Altira has four food and beverage outlets: Aurora, which serves Mediterranean cuisine; Tenmasa, which serves Japanese cuisine; and Ying, which serves Cantonese cuisine. There is also a bar on the 38th floor called 38 Lounge, which has live music. The hotel took me on a “safari dinner” to experience a few dishes from each restaurant.

First, I dined at Aurora, where I started off the meal with some white wine and bread.

Then I had the Loire Valley White Asparagus, with white spider crab, bergamot, golden oscietra white pearl caviar and a sea urchin emulsion.

I also got to sample some of the caviar separately.

Next, I had the Denaux Veal Ravioli, with confit onions, quail egg, fresh morels and melanosporum truffles.

Then I moved on to Temasa, the Japanese restaurant. I was impressed by the interior of this restaurant, which really makes you feel as if you are in Japan. Diners must also take their shoes off before entering, as in traditional Japanese restaurants.

The first dish I tried here was the Japanese Amadai with salmon roe sauce and yuzu zest.

Then I had the A5 Kagoshima wagyu tenderloin with Hokkaido sea urchin.

Lastly, I tried the cedar sheet wrapped seasonal Japanese mackerel.

My final stop was Ying, the Cantonese restaurant. The first dish I tried here was the apple wood chipped smoked Iberico pork.

Followed by a Japanese sea cucumber stuffed bamboo prawn mousse with broccolini.

For the last dish, I had the homemade Shanghainese noodles with braised beef short rib.

It’s also worth mentioning that Altira has a large outdoor patio area outside of Aurora, where you can have cocktails.

There’s also a private dining room, with impressive views across the Outer Harbour. The minimum spend to use this room is 10,000 patacas (US$1,237).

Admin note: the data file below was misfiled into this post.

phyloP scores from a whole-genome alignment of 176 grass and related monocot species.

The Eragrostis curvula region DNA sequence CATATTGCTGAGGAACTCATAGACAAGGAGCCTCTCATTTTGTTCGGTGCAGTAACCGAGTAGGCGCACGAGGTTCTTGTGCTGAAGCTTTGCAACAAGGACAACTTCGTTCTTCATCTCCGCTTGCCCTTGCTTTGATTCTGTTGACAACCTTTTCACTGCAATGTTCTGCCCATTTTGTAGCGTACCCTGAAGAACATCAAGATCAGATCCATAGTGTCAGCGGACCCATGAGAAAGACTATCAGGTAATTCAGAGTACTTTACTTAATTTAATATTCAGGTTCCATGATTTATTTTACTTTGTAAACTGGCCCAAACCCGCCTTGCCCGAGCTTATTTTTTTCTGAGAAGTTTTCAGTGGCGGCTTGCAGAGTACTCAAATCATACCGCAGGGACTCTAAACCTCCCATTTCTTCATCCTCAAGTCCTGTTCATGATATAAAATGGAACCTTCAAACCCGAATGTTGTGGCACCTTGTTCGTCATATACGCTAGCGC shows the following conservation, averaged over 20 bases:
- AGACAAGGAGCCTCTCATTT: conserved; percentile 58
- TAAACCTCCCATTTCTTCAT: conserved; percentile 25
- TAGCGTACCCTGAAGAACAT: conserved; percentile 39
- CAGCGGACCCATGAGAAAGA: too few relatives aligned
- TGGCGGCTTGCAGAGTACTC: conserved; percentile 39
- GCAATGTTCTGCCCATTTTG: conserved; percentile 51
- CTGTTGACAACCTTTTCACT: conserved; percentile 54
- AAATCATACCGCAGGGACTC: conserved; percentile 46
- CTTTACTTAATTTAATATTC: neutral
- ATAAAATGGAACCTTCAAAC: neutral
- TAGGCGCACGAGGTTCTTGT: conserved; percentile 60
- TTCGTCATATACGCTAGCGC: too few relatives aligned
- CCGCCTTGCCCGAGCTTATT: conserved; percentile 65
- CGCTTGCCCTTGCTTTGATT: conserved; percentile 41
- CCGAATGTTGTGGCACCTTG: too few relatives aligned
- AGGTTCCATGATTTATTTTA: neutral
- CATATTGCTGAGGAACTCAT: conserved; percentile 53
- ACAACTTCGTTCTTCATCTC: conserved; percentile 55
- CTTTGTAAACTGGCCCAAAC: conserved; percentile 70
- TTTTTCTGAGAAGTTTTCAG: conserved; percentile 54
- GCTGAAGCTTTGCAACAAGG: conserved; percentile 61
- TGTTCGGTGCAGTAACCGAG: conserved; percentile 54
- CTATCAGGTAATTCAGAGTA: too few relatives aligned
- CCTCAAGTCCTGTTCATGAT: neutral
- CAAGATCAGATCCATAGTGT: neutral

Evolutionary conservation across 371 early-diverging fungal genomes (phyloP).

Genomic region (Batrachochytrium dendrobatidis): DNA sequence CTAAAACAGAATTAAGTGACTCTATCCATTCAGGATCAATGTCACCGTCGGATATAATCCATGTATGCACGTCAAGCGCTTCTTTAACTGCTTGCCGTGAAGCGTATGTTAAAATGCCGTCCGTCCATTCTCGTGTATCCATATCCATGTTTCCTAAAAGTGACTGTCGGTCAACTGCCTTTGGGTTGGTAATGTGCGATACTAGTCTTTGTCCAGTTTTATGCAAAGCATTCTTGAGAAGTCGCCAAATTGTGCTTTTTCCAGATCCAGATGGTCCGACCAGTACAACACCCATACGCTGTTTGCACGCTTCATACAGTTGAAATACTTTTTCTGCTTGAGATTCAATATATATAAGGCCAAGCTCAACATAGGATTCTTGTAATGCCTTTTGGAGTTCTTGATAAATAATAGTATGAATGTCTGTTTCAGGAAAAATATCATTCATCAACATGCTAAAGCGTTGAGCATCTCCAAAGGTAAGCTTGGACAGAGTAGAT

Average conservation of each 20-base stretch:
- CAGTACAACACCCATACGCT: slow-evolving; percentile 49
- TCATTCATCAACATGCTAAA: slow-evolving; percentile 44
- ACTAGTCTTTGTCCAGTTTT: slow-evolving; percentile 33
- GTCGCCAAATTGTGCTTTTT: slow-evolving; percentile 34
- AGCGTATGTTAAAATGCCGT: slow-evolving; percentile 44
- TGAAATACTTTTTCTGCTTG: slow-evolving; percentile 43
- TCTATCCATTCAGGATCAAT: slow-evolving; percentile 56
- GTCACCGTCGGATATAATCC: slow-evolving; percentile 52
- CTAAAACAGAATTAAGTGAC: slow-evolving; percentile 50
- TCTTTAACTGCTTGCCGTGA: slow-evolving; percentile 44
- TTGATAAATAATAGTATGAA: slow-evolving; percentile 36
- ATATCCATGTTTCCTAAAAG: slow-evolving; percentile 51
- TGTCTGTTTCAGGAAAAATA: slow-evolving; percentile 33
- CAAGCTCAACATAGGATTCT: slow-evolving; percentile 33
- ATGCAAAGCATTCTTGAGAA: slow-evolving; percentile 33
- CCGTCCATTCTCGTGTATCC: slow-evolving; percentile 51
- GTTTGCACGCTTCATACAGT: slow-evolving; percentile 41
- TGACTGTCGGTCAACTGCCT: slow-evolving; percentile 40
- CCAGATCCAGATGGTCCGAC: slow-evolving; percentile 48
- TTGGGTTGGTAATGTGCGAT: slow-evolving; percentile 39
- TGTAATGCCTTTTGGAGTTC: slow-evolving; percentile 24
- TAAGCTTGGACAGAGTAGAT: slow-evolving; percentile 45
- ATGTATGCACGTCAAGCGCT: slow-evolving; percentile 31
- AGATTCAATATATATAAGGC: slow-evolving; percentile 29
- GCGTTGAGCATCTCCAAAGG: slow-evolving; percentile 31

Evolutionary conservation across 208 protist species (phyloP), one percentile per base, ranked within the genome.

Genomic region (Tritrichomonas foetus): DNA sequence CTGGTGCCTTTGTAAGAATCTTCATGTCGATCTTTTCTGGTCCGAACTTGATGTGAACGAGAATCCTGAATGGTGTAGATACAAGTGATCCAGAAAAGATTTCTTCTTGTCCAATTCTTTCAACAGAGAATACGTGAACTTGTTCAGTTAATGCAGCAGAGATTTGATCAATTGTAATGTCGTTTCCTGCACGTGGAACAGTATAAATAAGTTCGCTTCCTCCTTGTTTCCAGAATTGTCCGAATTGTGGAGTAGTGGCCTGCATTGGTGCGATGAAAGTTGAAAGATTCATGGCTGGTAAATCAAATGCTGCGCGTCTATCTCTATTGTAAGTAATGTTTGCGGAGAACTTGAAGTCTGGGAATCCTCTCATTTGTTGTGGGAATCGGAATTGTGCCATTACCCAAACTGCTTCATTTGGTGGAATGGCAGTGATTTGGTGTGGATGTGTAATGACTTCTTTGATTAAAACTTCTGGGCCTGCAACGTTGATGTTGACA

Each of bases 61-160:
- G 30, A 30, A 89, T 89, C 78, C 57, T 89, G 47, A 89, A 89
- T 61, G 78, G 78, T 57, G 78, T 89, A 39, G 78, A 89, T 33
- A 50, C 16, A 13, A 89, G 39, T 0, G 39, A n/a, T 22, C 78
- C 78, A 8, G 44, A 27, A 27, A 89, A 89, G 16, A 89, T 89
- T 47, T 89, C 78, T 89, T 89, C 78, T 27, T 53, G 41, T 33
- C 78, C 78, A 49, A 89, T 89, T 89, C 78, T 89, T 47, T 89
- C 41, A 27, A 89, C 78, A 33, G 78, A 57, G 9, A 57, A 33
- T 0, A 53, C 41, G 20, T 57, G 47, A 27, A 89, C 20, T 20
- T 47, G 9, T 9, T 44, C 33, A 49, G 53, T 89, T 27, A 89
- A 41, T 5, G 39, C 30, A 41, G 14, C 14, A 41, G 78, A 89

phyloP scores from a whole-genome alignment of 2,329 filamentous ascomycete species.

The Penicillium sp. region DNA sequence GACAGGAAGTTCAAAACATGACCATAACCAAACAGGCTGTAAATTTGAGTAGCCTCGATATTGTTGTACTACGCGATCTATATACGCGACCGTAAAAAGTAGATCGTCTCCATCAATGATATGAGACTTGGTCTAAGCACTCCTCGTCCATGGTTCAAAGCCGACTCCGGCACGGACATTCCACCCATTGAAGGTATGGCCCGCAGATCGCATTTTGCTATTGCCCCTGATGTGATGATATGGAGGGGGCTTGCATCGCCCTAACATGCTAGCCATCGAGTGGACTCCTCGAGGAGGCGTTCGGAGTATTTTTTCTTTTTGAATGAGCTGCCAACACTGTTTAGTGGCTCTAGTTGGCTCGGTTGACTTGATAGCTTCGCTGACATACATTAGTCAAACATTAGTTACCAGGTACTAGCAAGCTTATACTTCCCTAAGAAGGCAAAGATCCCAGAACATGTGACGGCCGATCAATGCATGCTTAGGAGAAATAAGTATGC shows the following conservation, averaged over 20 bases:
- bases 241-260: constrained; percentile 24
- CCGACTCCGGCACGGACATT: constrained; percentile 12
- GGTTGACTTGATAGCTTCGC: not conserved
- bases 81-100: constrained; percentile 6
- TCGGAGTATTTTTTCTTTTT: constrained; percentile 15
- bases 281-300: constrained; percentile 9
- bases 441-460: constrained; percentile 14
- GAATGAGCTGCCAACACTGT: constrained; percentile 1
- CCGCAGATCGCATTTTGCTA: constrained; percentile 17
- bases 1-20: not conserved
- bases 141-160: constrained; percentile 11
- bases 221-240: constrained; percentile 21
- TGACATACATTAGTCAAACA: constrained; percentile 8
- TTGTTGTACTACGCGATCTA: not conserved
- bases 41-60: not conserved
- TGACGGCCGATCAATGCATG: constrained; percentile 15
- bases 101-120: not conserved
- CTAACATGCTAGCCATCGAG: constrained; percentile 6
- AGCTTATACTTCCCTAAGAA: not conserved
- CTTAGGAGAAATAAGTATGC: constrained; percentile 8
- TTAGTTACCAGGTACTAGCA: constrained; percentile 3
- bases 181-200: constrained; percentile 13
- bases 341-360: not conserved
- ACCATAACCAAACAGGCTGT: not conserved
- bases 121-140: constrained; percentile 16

Overall, Altira’s food and beverage offering is delicious and diverse. It’s nice to have the variety of three different types of restaurant without having to leave the hotel. The Japanese chef, who said he had moved to Macau from Japan to work for the hotel, was particularly impressive.

Leisure facilities

The hotel’s flagship leisure facility is its spa. While this may be of limited interest to some business travellers, its worth mentioning for its sheer size alone: two-storeys and 6,000 sqm spread across floors 15 and 16. The spa has 12 treatment rooms, as well as a self-contained VIP room and a deluxe hair salon. Each treatment room has a private bathroom equipped with an aromatherapy steam rain shower coupled with colour light therapy.

Here is the 1,000 sqm VIP spa area that can accommodate up to 12 people…


Of more interest to the average business traveller will be the hotel’s gym on level 16.

There is also a heated 25-metre infinity pool, as well as a yoga and Pilates studio.

After your swim or workout, you can relax on the sun deck.


Altira provides a luxurious all-round offering that surprises and impresses. As noted above, I experienced some minor issues, including with the plug socket and unsatisfactory in-room coffee offering. With those issues corrected, though, I am pleased to recommend this hotel for a stay in Macau, whether for leisure or business.

Fact file

  • Best for… Good sized rooms with decent amenities
  • Don’t miss… Having a cocktail on the expansive patio
  • Price Internet daily rates for a one night stay in mid April for one person start at MOP 1,274 (US$157.63), excluding breakfast.
  • Contact